Construction phase

The foundation stone was laid on 7 July 1637. When Hans van Steenwinckel died on 6 August 1639, Leonhard Blasius was brought to Denmark from the Netherlands as new Royal Building Master. Unlike his predecessor, he would become a mere transitional figure in Danish architecture, dying just four years after his arrival in the country without leaving any notable buildings of his own design. On several occasions construction work came to a standstill due to shortage of funds. Churches in Denmark and Norway were therefore ordered to contribute a share of their earnings during the construction years.[2] In 1642, the tower was finally completed, though the church was completed only in 1657 and the library in 1657.

Time as an observatory

Christian Longomontanus became the first director of the observatory. In the Great Fire of 1728 the Trinitatis Complex was severely damaged but was rebuilt.

Demise and later years  The interior of the tower on a drawing by H.G.F. Holm in connection with his proposal to move the tower to a position next to the church Rendering made by Anton Rosen in connection with his proposal to move the tower to a position next to the church

During the early 19th century, the Round Tower became outdated as an astronomical observatory. Instruments were growing still larger while the tower could not be expanded and, at the same time, light pollution from the surrounding city and vibrations caused by the ever increasing traffic in the streets below had made the observations inaccurate.[4] The University therefore decided to build Østervold Observatory on the old bastioned fortifications of the city, which had become outdated and were being decommissioned. The new observatory was inaugurated in 1861 to the design of Christian Hansen.

Notable ascents In 1716, The Czar Peter the Great ascended the staircase on horseback while visiting Copenhagen. His wife, Catherine I, reportedly ascended behind him in a carriage. In 1902, a Beaufort car was the first motorised vehicle to ascend this Round Tower. A medal in the Round Tower's collection of medals indicates that the first bicycle race held in the tower took place as early as 1888, possibly in connection with The Nordic exhibition of Industry, Agriculture, and Art. In 1911, the newspaper Socialdemokraten arranged a bicycle race down the Round Tower. In 1971, Ole Ritter won a bicycle race against Leif Mortensen up the Round Tower in a time of 55.3 seconds. In 1993, Henrik Djernis won a bicycle race against Jens Veggerby in a time of 50.05 seconds. In 1989, Thomas Olsen went up and down the Round Tower on a unicycle in 1 minute and 48.7 seconds, which is a world record.[5]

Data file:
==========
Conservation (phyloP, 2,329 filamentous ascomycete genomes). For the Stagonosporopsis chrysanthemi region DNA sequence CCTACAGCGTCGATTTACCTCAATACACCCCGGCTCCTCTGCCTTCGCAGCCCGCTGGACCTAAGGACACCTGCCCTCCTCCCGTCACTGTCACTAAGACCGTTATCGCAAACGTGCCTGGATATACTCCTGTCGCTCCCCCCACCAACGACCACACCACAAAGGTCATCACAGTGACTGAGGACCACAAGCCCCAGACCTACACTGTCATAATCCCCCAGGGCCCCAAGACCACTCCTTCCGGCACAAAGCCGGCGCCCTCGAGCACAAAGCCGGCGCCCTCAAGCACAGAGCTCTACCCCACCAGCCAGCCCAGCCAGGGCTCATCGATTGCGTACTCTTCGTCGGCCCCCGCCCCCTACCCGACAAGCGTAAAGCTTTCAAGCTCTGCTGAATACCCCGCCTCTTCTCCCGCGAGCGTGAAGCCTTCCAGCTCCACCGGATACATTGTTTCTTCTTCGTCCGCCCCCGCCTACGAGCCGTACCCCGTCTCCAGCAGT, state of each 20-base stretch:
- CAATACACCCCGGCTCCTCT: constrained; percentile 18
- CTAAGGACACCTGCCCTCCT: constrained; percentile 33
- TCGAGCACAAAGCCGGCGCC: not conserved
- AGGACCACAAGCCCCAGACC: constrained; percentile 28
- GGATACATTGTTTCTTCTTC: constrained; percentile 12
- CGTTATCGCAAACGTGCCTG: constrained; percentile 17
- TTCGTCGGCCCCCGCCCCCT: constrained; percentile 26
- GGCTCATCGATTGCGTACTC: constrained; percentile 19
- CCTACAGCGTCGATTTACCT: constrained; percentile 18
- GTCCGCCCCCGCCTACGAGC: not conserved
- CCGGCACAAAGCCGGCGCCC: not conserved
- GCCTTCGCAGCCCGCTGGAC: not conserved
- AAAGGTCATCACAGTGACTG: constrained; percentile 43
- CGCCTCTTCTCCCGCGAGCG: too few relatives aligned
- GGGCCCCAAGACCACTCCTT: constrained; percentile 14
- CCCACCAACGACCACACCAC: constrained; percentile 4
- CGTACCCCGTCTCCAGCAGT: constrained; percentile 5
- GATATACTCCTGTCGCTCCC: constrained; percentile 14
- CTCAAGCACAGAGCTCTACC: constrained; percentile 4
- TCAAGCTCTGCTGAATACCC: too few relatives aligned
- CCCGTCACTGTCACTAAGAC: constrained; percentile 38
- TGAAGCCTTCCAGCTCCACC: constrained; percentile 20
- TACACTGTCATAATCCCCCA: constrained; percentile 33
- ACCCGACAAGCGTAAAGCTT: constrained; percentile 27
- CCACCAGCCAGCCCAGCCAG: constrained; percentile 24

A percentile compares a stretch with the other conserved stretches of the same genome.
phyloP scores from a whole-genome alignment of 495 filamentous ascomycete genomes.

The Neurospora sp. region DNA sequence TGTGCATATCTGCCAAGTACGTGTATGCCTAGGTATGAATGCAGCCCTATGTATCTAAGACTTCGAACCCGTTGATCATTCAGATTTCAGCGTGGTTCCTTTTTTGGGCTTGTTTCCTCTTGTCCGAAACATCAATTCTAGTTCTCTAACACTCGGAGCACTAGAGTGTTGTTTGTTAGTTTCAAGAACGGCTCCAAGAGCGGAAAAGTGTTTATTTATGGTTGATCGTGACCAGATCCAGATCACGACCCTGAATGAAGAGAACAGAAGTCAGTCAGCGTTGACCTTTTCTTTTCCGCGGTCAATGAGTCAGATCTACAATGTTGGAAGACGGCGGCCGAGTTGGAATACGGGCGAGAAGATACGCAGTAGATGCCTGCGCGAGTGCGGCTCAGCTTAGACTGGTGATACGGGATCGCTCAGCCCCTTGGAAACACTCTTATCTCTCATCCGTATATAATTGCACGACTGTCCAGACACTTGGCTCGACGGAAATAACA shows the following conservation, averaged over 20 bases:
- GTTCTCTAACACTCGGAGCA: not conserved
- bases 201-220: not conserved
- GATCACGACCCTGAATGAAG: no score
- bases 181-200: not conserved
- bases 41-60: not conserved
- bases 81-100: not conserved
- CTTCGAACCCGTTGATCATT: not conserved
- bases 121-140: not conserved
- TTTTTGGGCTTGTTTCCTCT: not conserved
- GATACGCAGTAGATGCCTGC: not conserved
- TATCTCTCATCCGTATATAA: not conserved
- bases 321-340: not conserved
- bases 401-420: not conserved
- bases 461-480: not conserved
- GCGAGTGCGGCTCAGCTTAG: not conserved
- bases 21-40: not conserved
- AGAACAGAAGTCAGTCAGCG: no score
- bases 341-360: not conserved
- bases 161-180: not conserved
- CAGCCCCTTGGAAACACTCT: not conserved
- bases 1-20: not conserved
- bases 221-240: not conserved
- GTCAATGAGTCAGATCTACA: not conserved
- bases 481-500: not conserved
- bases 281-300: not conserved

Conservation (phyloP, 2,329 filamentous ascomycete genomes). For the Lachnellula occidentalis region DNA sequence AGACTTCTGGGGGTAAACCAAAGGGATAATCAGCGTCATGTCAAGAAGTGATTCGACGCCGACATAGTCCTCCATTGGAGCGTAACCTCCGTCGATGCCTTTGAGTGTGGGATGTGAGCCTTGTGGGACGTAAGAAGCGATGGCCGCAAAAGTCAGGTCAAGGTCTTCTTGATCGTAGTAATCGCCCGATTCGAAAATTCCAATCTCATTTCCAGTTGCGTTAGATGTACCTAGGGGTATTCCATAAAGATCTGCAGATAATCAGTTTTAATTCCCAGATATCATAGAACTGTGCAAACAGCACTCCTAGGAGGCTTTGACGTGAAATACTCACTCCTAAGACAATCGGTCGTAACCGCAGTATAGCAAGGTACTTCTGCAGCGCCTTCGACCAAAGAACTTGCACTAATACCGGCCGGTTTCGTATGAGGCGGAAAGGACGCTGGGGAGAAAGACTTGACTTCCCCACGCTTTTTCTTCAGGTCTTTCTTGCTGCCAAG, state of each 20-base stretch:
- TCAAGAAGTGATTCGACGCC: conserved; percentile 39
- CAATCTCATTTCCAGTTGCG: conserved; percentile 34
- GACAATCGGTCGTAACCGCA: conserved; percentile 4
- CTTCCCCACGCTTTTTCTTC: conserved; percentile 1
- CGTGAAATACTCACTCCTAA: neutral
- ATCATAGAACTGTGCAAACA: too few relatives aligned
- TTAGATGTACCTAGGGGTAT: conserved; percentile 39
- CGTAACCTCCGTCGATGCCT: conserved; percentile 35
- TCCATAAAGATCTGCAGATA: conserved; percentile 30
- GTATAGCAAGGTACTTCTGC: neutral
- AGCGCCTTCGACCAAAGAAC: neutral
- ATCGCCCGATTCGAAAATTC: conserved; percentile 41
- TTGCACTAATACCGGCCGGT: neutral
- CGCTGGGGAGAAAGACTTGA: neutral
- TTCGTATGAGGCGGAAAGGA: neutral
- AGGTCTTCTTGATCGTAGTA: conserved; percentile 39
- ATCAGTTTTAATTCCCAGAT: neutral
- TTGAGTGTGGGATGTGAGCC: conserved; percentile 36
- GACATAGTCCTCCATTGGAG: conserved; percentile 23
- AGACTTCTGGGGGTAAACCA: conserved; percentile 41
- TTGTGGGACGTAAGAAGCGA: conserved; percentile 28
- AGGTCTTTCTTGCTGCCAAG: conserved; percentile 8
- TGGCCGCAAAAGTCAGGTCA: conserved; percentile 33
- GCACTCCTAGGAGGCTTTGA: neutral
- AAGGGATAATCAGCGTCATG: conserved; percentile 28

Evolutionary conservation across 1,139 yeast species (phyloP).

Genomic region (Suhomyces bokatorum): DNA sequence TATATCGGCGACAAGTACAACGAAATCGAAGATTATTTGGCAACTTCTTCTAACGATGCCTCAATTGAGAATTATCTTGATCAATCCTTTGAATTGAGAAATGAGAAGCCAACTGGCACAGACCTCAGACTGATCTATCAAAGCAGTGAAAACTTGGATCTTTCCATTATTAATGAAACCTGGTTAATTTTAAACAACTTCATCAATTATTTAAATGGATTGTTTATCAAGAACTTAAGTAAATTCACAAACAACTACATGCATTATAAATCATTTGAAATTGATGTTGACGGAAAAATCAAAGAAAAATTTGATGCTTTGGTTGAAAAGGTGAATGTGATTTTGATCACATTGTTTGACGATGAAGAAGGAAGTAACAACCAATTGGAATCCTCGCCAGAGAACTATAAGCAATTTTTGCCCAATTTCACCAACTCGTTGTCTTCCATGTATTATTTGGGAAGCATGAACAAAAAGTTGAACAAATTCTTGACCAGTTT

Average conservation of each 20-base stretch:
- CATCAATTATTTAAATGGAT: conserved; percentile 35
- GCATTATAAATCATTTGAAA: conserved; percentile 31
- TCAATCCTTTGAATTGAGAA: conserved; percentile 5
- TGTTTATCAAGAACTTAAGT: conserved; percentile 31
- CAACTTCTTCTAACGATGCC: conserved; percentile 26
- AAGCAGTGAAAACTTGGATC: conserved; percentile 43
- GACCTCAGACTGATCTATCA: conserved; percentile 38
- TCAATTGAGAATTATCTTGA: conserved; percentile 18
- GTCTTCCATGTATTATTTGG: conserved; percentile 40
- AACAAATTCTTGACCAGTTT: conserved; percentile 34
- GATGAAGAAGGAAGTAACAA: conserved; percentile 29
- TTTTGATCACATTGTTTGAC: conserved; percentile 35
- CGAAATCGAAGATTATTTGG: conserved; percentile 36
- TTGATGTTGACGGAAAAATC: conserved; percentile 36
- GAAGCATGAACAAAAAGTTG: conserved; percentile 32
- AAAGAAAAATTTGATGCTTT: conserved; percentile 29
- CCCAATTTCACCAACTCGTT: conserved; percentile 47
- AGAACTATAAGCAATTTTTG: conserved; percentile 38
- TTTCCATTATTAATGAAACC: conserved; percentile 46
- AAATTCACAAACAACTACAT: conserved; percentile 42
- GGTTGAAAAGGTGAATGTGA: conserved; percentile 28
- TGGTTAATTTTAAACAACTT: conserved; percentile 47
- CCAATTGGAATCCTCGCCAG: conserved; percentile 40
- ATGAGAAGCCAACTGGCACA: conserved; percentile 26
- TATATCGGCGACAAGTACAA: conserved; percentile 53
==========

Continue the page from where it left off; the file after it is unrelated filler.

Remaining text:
^ "Centuries of Astronomy Astronomy in Denmark". Rundetaarn. Archived from the original on 2009-02-02. Retrieved 2009-12-01. ^ a b "Bygningen af Rundetaarn". Rundetaarn. Archived from the original on 2016-03-03. Retrieved 2009-12-01. ^ "Trinitatis Kirke og Rundetaarn". kloakviden.dk. Archived from the original on 2011-01-09. Retrieved 2009-12-02. ^ "Østervold". Danmarks Natur- og Lægevidenskabelige Bibliotek. Retrieved 2009-08-03. ^ "Sære måder at bestige tårnet på". Rundetaarn. Archived from the original on 2009-05-23. Retrieved 2009-08-18.